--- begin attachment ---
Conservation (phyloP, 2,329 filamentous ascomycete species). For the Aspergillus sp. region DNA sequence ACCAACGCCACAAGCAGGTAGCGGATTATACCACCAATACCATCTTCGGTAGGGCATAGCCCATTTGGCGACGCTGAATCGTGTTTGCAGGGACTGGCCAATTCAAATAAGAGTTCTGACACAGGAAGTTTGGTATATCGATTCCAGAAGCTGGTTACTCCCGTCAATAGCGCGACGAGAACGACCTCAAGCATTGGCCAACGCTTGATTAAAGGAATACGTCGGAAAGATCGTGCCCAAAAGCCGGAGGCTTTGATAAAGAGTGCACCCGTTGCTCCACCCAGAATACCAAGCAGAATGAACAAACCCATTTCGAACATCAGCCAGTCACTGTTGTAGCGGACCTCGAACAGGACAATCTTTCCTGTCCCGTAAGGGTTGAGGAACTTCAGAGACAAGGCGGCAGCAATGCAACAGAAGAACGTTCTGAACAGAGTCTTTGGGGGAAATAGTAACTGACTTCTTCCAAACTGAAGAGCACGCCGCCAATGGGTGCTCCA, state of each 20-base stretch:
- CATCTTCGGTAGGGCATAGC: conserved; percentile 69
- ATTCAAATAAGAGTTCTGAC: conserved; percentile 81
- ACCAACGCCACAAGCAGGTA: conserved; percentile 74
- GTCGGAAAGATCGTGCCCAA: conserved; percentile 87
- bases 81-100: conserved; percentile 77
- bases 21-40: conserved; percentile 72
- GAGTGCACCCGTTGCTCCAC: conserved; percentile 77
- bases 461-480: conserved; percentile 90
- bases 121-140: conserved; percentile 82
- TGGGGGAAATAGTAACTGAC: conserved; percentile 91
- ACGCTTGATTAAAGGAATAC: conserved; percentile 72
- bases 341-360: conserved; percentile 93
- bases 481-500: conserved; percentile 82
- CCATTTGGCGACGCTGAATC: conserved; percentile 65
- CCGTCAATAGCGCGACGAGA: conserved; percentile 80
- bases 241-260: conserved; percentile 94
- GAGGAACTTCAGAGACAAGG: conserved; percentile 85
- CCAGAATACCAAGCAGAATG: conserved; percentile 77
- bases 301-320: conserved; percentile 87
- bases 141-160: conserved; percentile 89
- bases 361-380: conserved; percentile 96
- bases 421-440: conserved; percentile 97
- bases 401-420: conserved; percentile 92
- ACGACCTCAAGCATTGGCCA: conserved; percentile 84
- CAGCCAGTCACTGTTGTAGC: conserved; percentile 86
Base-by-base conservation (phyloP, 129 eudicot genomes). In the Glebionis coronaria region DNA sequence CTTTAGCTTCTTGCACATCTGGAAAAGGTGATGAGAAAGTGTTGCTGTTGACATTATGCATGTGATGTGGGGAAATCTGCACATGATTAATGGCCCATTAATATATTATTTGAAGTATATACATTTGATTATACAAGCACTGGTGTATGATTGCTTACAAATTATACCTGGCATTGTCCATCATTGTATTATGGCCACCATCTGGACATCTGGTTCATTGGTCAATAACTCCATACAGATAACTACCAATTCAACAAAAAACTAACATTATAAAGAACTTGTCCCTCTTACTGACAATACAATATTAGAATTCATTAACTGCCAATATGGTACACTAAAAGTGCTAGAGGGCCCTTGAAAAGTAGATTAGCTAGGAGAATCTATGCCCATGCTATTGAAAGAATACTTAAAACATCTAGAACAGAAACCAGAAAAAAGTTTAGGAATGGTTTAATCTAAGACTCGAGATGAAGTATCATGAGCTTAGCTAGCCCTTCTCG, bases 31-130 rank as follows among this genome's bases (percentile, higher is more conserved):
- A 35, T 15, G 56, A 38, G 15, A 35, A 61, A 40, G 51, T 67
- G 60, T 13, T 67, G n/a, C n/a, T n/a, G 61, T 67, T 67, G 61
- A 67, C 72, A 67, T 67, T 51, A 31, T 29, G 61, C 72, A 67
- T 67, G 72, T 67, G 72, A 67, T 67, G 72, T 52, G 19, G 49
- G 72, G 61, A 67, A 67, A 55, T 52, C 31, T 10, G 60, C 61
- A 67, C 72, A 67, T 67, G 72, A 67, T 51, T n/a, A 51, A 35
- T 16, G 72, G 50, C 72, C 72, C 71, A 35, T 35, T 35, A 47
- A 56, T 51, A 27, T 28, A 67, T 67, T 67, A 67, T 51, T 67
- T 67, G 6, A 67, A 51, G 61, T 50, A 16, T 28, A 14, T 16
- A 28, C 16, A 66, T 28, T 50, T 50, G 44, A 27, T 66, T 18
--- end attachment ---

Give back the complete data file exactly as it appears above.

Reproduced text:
Conservation (phyloP, 2,329 filamentous ascomycete species). For the Aspergillus sp. region DNA sequence ACCAACGCCACAAGCAGGTAGCGGATTATACCACCAATACCATCTTCGGTAGGGCATAGCCCATTTGGCGACGCTGAATCGTGTTTGCAGGGACTGGCCAATTCAAATAAGAGTTCTGACACAGGAAGTTTGGTATATCGATTCCAGAAGCTGGTTACTCCCGTCAATAGCGCGACGAGAACGACCTCAAGCATTGGCCAACGCTTGATTAAAGGAATACGTCGGAAAGATCGTGCCCAAAAGCCGGAGGCTTTGATAAAGAGTGCACCCGTTGCTCCACCCAGAATACCAAGCAGAATGAACAAACCCATTTCGAACATCAGCCAGTCACTGTTGTAGCGGACCTCGAACAGGACAATCTTTCCTGTCCCGTAAGGGTTGAGGAACTTCAGAGACAAGGCGGCAGCAATGCAACAGAAGAACGTTCTGAACAGAGTCTTTGGGGGAAATAGTAACTGACTTCTTCCAAACTGAAGAGCACGCCGCCAATGGGTGCTCCA, state of each 20-base stretch:
- CATCTTCGGTAGGGCATAGC: conserved; percentile 69
- ATTCAAATAAGAGTTCTGAC: conserved; percentile 81
- ACCAACGCCACAAGCAGGTA: conserved; percentile 74
- GTCGGAAAGATCGTGCCCAA: conserved; percentile 87
- bases 81-100: conserved; percentile 77
- bases 21-40: conserved; percentile 72
- GAGTGCACCCGTTGCTCCAC: conserved; percentile 77
- bases 461-480: conserved; percentile 90
- bases 121-140: conserved; percentile 82
- TGGGGGAAATAGTAACTGAC: conserved; percentile 91
- ACGCTTGATTAAAGGAATAC: conserved; percentile 72
- bases 341-360: conserved; percentile 93
- bases 481-500: conserved; percentile 82
- CCATTTGGCGACGCTGAATC: conserved; percentile 65
- CCGTCAATAGCGCGACGAGA: conserved; percentile 80
- bases 241-260: conserved; percentile 94
- GAGGAACTTCAGAGACAAGG: conserved; percentile 85
- CCAGAATACCAAGCAGAATG: conserved; percentile 77
- bases 301-320: conserved; percentile 87
- bases 141-160: conserved; percentile 89
- bases 361-380: conserved; percentile 96
- bases 421-440: conserved; percentile 97
- bases 401-420: conserved; percentile 92
- ACGACCTCAAGCATTGGCCA: conserved; percentile 84
- CAGCCAGTCACTGTTGTAGC: conserved; percentile 86
Base-by-base conservation (phyloP, 129 eudicot genomes). In the Glebionis coronaria region DNA sequence CTTTAGCTTCTTGCACATCTGGAAAAGGTGATGAGAAAGTGTTGCTGTTGACATTATGCATGTGATGTGGGGAAATCTGCACATGATTAATGGCCCATTAATATATTATTTGAAGTATATACATTTGATTATACAAGCACTGGTGTATGATTGCTTACAAATTATACCTGGCATTGTCCATCATTGTATTATGGCCACCATCTGGACATCTGGTTCATTGGTCAATAACTCCATACAGATAACTACCAATTCAACAAAAAACTAACATTATAAAGAACTTGTCCCTCTTACTGACAATACAATATTAGAATTCATTAACTGCCAATATGGTACACTAAAAGTGCTAGAGGGCCCTTGAAAAGTAGATTAGCTAGGAGAATCTATGCCCATGCTATTGAAAGAATACTTAAAACATCTAGAACAGAAACCAGAAAAAAGTTTAGGAATGGTTTAATCTAAGACTCGAGATGAAGTATCATGAGCTTAGCTAGCCCTTCTCG, bases 31-130 rank as follows among this genome's bases (percentile, higher is more conserved):
- A 35, T 15, G 56, A 38, G 15, A 35, A 61, A 40, G 51, T 67
- G 60, T 13, T 67, G n/a, C n/a, T n/a, G 61, T 67, T 67, G 61
- A 67, C 72, A 67, T 67, T 51, A 31, T 29, G 61, C 72, A 67
- T 67, G 72, T 67, G 72, A 67, T 67, G 72, T 52, G 19, G 49
- G 72, G 61, A 67, A 67, A 55, T 52, C 31, T 10, G 60, C 61
- A 67, C 72, A 67, T 67, G 72, A 67, T 51, T n/a, A 51, A 35
- T 16, G 72, G 50, C 72, C 72, C 71, A 35, T 35, T 35, A 47
- A 56, T 51, A 27, T 28, A 67, T 67, T 67, A 67, T 51, T 67
- T 67, G 6, A 67, A 51, G 61, T 50, A 16, T 28, A 14, T 16
- A 28, C 16, A 66, T 28, T 50, T 50, G 44, A 27, T 66, T 18